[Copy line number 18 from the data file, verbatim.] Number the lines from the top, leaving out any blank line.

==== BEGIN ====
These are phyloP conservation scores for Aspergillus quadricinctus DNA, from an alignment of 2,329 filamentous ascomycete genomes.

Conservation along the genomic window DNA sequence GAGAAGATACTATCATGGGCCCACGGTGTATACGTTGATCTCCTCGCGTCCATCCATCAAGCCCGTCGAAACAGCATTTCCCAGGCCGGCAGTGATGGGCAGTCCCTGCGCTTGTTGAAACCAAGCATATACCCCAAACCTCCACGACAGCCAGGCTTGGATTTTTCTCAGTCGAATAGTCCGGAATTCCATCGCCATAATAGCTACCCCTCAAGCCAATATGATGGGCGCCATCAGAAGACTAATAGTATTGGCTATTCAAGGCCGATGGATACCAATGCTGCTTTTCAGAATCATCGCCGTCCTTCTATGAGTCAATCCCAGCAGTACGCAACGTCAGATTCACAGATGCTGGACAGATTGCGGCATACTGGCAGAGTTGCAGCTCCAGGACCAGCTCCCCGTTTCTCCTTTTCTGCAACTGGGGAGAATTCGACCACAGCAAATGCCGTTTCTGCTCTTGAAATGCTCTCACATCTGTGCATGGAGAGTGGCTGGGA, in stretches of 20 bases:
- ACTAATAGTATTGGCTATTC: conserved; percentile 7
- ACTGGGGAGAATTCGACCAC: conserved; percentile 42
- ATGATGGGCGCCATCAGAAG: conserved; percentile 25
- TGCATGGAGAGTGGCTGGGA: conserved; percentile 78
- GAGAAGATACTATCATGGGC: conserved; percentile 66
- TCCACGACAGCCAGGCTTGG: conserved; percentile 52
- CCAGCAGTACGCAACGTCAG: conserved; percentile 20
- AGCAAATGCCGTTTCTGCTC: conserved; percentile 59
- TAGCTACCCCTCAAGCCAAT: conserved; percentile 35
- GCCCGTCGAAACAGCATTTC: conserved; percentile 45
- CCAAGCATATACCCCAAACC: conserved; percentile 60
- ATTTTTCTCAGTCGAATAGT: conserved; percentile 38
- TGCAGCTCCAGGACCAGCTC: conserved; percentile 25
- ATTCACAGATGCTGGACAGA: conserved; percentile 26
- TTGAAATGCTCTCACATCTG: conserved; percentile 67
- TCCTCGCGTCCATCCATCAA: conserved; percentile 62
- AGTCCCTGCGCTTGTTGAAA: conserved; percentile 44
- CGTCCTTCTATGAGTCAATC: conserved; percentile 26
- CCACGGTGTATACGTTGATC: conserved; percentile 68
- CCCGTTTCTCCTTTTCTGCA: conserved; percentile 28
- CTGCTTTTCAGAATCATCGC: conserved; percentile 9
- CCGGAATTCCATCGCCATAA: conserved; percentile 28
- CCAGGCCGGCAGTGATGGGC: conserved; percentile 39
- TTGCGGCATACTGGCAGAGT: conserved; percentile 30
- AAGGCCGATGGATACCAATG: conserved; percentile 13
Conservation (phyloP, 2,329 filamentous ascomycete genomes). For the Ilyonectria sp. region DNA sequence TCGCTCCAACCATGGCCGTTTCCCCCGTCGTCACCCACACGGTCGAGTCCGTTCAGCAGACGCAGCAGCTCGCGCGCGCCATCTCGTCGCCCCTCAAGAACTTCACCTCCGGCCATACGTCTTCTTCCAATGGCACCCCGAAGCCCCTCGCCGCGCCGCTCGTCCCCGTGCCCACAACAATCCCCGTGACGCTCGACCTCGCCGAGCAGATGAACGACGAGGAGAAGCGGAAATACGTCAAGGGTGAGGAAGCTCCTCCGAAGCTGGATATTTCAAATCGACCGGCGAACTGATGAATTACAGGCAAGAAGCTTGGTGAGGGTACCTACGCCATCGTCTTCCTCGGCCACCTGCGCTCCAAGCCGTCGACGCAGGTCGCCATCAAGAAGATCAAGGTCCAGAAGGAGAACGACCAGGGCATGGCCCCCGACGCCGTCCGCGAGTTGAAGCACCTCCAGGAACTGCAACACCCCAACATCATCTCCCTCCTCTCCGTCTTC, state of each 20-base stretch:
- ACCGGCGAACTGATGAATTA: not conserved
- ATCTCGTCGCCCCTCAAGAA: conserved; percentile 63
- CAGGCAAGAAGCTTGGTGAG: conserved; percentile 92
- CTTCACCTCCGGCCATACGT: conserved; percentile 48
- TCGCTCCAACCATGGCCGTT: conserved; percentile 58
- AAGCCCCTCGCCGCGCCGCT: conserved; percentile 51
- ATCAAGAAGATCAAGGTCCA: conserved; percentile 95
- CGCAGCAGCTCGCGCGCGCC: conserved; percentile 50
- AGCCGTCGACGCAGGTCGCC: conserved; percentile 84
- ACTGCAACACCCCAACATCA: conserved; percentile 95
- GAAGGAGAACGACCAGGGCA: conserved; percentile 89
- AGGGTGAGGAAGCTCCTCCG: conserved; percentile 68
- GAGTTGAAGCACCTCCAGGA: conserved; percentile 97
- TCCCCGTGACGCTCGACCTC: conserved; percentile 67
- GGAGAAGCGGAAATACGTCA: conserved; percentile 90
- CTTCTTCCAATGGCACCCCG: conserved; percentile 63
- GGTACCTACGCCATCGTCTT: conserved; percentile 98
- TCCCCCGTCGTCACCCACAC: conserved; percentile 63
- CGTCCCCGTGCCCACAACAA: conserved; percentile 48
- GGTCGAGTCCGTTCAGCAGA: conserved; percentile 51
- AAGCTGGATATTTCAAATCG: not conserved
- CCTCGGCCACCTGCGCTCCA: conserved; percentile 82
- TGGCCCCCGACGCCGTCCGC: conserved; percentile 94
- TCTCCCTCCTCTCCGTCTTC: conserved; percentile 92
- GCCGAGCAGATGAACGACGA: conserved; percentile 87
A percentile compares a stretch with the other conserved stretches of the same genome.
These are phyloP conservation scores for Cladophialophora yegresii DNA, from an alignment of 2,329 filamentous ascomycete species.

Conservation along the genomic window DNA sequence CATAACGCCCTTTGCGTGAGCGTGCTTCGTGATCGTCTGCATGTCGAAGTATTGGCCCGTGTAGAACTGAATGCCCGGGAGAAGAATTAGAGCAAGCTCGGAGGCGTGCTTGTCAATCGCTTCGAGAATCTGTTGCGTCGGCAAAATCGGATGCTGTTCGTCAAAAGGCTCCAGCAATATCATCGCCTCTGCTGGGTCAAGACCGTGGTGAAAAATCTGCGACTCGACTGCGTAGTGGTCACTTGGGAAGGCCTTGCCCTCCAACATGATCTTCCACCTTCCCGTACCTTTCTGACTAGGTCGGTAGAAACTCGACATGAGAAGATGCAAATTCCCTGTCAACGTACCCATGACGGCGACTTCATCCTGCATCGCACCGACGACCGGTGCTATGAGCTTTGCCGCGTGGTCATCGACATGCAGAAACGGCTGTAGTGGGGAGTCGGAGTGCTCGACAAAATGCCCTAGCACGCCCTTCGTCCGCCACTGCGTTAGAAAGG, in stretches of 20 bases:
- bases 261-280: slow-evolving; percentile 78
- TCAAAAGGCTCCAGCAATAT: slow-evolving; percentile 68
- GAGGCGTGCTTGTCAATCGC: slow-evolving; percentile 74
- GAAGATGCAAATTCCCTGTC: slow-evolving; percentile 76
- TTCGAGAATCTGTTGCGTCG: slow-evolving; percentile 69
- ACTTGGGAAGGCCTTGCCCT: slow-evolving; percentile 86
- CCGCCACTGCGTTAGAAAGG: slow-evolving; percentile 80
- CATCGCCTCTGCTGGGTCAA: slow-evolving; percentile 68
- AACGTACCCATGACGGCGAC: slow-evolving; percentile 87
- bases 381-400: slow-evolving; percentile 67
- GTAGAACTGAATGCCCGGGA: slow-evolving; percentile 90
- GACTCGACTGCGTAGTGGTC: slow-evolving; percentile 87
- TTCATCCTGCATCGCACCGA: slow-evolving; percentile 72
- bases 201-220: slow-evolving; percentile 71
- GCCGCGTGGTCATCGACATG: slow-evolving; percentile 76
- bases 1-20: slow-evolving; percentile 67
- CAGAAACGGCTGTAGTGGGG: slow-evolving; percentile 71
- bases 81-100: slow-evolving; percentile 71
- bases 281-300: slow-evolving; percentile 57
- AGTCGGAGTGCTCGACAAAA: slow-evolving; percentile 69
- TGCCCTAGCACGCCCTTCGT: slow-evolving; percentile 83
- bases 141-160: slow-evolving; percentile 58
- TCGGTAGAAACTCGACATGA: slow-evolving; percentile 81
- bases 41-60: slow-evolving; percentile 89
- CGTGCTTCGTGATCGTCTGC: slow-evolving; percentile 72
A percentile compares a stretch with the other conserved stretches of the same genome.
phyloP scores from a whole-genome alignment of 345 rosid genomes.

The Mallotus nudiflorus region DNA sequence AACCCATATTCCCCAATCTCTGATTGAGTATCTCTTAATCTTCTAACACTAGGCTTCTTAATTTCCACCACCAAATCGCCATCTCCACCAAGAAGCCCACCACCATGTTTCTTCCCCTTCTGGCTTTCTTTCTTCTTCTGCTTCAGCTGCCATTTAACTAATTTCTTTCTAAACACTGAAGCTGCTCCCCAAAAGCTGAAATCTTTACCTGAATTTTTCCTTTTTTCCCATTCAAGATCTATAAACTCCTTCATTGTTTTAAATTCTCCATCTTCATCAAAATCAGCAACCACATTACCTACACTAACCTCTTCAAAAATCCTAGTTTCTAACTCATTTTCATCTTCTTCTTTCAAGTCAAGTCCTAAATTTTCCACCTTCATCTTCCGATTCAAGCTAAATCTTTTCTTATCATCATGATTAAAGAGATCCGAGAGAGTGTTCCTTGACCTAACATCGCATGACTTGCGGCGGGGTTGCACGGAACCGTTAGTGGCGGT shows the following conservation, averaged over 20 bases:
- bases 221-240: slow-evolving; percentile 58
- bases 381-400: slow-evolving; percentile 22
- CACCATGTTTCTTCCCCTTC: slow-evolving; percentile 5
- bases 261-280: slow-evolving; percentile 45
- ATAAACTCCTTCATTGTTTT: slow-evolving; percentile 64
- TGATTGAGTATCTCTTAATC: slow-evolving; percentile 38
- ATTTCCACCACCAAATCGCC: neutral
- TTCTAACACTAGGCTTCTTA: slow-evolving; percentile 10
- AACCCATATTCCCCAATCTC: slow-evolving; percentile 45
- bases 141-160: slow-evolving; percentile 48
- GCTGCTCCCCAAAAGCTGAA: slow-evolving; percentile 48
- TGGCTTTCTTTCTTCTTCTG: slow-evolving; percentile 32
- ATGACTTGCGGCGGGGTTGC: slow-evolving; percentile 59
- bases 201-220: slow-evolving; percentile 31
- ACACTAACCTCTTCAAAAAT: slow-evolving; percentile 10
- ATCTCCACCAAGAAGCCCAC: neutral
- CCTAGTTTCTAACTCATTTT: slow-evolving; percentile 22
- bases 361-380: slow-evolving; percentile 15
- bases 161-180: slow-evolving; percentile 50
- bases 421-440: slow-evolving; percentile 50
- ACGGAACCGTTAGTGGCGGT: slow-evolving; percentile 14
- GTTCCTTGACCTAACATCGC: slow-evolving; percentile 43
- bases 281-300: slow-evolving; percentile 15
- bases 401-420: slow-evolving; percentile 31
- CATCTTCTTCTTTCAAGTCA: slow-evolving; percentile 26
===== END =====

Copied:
- TCCTCGCGTCCATCCATCAA: conserved; percentile 62